For Six Mile Run Reformed Church, asking questions about putting faith into action led to a unique set of answers.
Like many churches, “faithful action” is a high priority for the Franklin Park, New Jersey, church. Together, the congregation began to wonder how they might live out their faith in the local community, the region, and even the country.
To find some answers to their questions, a team of a dozen members met in early 2018. The team wanted to identify ways to assist the congregation in finding fresh ways to express its faith through faithful action. The group sent out a survey to the congregation to determine which justice areas they were interested in learning more about. Topics like immigrants and refugees, gun violence, mass incarceration, peacemaking, environmental stewardship, and drone warfare rose to the top of the list. List in hand, the small coalition of church members became the Peace and Justice Committee and began researching the topics. They chose to share their research through presentations during the fellowship hour after Sunday worship.
Earl James, a member of Six Mile Run and coordinator for Advocacy at the Reformed Church in America, says the committee’s approach is unique. He hasn’t seen other churches put on “lunch-and-learns” that cover such a variety of topics and end with opportunities for people to take action individually and collectively.
“And we have no professionals on the Peace and Justice Committee who are providing leadership for any of this. We are learning as we go,” he says.
The committee has been learning-and-going for a few months now, covering a handful of the topics so far. About quarterly, a subcommittee of the Peace and Justice Committee takes up a particular issue and researches it, finds speakers, handouts, and resources to present. Food, small group discussion, and large group “report-outs” are usually part of the programming, as well as broader engagement around the topic in the life of the church.
“For each of the fellowship hours where we’re presenting these topics, we try to coordinate with whoever’s bringing the message [that day] so that their sermons incorporate that topic and bring Scripture in,” says Laura Waddell, a member of the Peace and Justice Committee. “So when we did the topic on immigrants and refugees, we incorporated Scriptures around that. The sermon was around remembering that Jesus himself was a refugee.”
Scriptural engagement has been a priority for the Peace and Justice Committee. Situating their desire for justice and faithful action within a biblical framework has allowed its members to stay engaged in conversation and fellowship without threat of looming political division.
“In every one of these things we talk about ‘What does the Bible say about this topic?’ and ‘How do we stand against standards that are in the Bible?’” says James. “We’re very much aware that there are people all over the map on these issues from a political persuasion. But we say we’re a church family, and we should not be that concerned about politics. Because we’re a church, what does the Bible say about these things? And how do we explore this together?”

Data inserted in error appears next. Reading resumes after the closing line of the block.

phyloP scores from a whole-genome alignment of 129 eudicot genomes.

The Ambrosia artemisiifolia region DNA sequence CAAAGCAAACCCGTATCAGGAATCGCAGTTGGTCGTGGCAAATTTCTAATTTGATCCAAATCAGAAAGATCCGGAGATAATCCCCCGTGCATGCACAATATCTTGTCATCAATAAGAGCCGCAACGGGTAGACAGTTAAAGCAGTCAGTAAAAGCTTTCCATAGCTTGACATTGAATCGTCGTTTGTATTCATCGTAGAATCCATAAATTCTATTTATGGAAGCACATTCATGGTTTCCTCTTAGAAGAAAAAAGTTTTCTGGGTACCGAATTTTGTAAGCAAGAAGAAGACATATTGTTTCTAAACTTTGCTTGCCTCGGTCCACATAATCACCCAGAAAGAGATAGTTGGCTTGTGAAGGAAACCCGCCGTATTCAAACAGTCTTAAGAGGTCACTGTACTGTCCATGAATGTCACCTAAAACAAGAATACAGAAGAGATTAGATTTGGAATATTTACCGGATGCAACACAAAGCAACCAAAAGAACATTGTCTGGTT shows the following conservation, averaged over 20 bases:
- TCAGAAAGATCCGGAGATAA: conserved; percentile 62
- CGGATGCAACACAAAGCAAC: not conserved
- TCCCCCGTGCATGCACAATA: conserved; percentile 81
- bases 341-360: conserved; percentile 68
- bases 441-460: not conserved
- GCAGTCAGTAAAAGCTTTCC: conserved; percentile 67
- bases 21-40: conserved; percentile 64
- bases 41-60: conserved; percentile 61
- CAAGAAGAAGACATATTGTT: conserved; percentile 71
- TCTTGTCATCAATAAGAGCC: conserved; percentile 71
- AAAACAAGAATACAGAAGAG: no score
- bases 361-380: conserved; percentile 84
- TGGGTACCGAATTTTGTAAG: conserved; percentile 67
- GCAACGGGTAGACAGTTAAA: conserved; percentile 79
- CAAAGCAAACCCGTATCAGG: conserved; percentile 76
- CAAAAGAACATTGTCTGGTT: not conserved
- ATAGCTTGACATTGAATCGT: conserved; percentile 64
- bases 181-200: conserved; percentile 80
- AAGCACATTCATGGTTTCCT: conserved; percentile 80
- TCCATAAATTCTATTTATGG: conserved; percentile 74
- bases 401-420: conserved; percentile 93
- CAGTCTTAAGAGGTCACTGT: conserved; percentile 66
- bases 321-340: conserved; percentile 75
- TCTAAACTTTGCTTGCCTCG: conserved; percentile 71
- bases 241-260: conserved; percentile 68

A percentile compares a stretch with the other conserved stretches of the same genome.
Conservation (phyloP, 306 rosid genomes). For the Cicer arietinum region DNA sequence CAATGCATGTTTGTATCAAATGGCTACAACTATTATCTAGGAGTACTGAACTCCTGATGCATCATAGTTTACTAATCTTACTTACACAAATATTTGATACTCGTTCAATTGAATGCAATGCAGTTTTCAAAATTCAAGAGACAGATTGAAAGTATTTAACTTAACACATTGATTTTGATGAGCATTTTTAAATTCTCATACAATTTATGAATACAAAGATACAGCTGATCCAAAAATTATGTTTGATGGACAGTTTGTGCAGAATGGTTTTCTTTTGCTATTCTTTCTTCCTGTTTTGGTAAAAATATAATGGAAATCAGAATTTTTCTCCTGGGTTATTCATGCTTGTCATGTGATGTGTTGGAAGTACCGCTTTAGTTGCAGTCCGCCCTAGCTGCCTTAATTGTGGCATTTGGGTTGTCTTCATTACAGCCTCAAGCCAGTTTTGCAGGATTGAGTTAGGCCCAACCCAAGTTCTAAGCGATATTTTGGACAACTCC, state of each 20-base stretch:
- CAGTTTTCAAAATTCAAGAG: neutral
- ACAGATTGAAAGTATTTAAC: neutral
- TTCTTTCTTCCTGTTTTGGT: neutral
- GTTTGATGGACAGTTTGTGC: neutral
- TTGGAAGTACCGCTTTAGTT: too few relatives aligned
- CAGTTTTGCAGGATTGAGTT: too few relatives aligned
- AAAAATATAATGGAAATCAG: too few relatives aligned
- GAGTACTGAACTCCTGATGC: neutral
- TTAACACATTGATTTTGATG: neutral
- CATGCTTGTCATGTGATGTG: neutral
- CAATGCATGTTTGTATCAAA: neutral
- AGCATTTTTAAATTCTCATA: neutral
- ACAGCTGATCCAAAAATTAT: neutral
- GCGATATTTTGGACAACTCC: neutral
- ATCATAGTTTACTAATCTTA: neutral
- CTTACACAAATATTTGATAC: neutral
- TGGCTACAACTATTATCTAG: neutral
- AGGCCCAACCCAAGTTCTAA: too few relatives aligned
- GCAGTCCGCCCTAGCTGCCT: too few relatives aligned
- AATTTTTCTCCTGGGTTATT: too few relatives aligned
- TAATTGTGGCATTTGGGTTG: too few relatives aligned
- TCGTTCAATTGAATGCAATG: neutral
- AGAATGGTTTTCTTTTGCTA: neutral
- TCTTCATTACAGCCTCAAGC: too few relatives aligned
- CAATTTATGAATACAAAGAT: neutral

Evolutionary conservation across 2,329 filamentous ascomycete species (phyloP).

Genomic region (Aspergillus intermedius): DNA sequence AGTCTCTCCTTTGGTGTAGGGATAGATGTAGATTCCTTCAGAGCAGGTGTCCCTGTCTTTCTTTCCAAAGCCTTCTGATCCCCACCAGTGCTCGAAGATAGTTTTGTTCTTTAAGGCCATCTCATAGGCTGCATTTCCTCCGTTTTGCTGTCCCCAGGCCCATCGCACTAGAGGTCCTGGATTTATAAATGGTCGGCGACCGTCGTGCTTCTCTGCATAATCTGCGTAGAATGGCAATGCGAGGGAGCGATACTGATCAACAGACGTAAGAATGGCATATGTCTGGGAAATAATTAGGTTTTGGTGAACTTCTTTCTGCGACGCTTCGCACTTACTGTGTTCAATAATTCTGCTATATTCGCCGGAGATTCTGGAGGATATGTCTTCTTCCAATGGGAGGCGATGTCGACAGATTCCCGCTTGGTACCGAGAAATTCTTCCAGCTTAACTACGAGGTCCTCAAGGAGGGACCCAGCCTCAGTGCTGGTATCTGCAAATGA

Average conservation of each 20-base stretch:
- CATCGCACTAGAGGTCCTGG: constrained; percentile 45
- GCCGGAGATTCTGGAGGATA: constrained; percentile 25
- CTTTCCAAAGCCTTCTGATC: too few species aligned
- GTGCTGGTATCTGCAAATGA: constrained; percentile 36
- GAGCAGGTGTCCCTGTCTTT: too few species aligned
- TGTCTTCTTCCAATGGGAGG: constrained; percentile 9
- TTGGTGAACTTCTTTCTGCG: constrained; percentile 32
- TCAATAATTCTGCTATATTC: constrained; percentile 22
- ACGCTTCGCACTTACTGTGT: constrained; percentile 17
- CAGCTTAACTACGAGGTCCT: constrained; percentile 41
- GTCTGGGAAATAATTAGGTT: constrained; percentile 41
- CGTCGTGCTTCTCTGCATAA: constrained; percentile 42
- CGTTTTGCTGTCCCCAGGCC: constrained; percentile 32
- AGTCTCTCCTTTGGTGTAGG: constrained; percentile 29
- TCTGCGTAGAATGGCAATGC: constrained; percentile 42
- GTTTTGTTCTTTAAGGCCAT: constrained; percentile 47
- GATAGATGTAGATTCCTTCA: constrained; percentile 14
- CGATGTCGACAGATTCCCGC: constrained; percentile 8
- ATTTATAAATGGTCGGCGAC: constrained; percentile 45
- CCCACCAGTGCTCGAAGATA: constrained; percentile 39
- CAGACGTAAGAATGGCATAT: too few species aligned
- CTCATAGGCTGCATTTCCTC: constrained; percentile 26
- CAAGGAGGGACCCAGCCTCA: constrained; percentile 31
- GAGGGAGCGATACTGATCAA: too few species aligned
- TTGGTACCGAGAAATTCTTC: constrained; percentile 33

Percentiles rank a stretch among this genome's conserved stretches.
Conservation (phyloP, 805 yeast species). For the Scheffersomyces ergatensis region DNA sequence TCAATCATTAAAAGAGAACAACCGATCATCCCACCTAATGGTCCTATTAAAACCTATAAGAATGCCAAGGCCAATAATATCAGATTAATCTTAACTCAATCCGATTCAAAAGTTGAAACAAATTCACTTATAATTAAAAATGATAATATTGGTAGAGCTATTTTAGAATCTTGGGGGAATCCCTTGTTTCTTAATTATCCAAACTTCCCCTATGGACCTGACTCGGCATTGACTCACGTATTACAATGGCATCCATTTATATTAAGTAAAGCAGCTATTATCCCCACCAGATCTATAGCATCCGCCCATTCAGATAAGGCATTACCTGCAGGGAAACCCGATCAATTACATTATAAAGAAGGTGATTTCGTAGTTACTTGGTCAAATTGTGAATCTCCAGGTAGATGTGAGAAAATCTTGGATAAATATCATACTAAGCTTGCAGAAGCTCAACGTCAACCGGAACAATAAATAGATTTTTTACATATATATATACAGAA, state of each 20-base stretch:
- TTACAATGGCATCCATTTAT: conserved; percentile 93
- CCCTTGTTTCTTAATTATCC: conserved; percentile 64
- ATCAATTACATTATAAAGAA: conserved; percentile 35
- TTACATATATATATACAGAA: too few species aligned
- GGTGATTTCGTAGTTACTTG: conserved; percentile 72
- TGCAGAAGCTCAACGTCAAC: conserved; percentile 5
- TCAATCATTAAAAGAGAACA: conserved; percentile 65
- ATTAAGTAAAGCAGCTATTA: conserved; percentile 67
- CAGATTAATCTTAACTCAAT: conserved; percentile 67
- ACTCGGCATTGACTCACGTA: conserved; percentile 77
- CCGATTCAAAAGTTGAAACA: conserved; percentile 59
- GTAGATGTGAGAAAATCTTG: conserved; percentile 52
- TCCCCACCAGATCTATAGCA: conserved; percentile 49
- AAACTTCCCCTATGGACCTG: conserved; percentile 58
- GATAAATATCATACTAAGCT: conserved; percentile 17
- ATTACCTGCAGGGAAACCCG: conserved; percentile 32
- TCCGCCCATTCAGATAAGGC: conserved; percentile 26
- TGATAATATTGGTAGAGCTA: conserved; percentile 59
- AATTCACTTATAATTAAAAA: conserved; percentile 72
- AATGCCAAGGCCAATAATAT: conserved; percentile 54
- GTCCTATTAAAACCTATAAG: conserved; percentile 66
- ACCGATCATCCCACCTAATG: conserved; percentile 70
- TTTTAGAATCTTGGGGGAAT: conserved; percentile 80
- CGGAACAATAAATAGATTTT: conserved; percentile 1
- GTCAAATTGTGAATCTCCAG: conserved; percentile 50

As the congregation explores these topics during fellowship hour, the intention of the Peace and Justice Committee is to present to the congregation both information and opportunities for action. The committee has been surprised by the responses, ranging from church members creating protest signs to organizing a youth workshop to starting a community garden.
“This past April we finished an environmental stewardship topic,” says Waddell. “What I found to be amazing is that the change has been spreading through the church. The hospitality [committee] has changed what they’re using to serve during fellowship hour as part of their stewardship responsibilities. They’re using plates made of bamboo and compostable silverware made from corn. And our building and grounds committee has taken a look to see how we could conserve energy, and whether we can change our various providers to use clean energy.”
Momentum is growing as initiatives for faithful action spread throughout the church. And while presentations around peace and justice prioritize information, it’s about more than just facts and figures.
“I have a bias, and my bias is that people are not moved by information,” says James. “Somehow we have to get into each other’s stories, and we have to start talking with each other. It’s not about the best information and who’s the best giver of information. It’s about what are our own things that are close to us, and how can we promote people to take some steps to talking with each other about it? We’re going to change if we look at each other and we start moving places together.”
Natalia Connelly is a student at Western Theological Seminary and a chaplain resident at Pine Rest Christian Mental Health Services in Grand Rapids, Michigan.